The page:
-Physical/theoretical barrier: the laws of physics prevent it.

Cold fusion falls under the second category.
 
106
0
My physics is a little rusty compared to some of the others on the board, but I heard about work which involved acetone or some other hydrogen-rich hydrocarbon (IIRC) and collapsing air bubbles within it. Apparently, viscous effects aside, the collapsing bubbles would generate temperatures sufficient to initiate fusion as their radius tends to zero. From what I remember, the scientists who did work on it reported a steady stream of neutrons (apparently a sign of fusion) but it has not been independently corroborated. People are questioning as to whether there was a mistake/malfunction in the original researchers technique/apparatus, or if the others trying to duplicate the results actually did duplicate it exactly.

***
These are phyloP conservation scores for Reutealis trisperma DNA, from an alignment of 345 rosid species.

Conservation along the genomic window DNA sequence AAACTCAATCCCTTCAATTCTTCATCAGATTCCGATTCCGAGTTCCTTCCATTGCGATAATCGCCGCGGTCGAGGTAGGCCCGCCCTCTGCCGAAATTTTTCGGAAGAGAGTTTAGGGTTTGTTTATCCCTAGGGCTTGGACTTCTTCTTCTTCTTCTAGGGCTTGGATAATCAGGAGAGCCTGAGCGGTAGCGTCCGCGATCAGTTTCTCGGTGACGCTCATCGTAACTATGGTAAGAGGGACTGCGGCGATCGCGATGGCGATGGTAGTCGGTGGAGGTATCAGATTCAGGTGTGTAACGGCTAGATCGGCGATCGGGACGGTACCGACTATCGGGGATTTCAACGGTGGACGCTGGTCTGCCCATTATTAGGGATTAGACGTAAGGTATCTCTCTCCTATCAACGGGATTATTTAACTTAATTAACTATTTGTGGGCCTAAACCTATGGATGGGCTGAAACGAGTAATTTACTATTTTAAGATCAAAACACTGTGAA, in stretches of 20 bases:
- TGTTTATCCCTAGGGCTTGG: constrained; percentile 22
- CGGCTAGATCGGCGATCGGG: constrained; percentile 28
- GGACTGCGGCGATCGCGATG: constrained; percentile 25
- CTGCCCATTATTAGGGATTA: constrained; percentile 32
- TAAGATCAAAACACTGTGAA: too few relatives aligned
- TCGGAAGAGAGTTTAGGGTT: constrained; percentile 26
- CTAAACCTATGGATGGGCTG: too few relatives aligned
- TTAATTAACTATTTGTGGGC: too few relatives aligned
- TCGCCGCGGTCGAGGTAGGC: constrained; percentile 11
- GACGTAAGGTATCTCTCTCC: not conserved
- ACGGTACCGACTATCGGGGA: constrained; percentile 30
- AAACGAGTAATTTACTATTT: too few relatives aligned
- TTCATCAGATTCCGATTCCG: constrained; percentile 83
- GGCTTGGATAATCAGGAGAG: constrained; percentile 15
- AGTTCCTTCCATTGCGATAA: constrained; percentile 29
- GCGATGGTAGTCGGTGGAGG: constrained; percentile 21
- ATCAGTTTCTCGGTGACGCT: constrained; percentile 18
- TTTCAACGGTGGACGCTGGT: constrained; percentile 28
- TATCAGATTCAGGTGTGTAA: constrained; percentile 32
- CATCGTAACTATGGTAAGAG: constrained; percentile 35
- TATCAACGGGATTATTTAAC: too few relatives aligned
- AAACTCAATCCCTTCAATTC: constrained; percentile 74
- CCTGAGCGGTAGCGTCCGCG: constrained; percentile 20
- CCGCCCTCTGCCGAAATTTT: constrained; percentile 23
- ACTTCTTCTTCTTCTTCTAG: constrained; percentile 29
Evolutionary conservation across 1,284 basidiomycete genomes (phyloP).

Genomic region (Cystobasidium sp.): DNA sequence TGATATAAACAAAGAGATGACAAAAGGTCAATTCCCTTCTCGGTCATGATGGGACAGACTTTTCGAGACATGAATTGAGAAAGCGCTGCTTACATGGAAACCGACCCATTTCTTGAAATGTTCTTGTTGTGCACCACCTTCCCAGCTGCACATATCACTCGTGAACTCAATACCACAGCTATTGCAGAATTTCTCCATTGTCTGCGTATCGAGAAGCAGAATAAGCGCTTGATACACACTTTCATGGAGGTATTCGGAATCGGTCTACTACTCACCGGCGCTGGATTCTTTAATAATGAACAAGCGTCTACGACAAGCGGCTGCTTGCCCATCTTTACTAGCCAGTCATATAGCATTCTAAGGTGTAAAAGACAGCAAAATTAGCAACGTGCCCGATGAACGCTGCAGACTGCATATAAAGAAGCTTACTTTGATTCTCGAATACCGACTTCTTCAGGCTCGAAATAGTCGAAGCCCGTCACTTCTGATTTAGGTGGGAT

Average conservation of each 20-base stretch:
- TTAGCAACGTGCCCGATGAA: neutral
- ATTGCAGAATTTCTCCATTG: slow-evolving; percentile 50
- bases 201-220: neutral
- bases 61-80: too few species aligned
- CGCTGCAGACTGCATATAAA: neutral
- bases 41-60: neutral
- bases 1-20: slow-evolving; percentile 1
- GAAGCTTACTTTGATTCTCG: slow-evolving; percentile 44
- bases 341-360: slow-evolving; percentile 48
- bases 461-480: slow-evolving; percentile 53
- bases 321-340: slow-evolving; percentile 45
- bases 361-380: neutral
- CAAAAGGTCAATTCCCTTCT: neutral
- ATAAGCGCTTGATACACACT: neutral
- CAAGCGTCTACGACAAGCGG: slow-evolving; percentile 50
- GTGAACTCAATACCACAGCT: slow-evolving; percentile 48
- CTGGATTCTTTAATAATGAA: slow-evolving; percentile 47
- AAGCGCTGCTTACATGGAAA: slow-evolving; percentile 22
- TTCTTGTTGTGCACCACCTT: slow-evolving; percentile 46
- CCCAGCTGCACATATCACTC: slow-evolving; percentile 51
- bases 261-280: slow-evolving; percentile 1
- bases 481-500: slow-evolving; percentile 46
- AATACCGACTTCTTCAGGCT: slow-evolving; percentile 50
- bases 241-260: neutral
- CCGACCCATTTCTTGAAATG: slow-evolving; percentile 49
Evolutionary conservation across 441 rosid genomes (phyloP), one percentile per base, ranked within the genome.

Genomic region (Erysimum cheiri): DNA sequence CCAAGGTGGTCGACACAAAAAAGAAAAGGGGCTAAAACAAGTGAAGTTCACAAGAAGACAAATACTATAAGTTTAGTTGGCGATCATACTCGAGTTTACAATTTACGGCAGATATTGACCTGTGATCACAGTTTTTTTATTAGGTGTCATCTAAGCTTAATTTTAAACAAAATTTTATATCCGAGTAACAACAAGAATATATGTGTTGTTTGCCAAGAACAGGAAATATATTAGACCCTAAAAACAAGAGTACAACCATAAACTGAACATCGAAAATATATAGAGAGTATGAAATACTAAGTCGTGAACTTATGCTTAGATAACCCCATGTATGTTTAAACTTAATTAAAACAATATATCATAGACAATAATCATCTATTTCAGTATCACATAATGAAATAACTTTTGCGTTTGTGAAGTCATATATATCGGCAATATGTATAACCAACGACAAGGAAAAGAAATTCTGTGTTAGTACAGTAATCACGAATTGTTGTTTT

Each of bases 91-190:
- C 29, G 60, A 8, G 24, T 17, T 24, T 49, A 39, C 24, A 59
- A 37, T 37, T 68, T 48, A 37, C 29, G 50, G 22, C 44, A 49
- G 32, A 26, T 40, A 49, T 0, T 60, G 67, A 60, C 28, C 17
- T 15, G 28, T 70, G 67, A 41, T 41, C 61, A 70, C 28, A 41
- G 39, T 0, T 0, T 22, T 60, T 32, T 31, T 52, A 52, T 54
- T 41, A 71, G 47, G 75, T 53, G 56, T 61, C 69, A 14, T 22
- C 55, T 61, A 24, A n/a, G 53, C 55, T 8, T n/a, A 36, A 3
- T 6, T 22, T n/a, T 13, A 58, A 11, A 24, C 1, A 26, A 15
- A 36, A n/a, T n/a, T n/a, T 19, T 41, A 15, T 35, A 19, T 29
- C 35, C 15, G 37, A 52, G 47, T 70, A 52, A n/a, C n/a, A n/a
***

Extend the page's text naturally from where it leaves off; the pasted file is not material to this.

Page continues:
Russ, to comment on what you said regarding the superfluous nature of the hot/cold fusion label, I agree in its current state it is a bit ambiguous, but I think the temperature label applies to your supposed reacting fuel. So for a Tokamak it would be the confined hydrogen, for an acetone-based experiment, the acetone sitting in the beaker.

A lot of scientists also don't want to get involved in that field, because after all the false/misreported results, it has become quite taboo. Personally, I am hedging my bets.
 
Originally posted by Tyro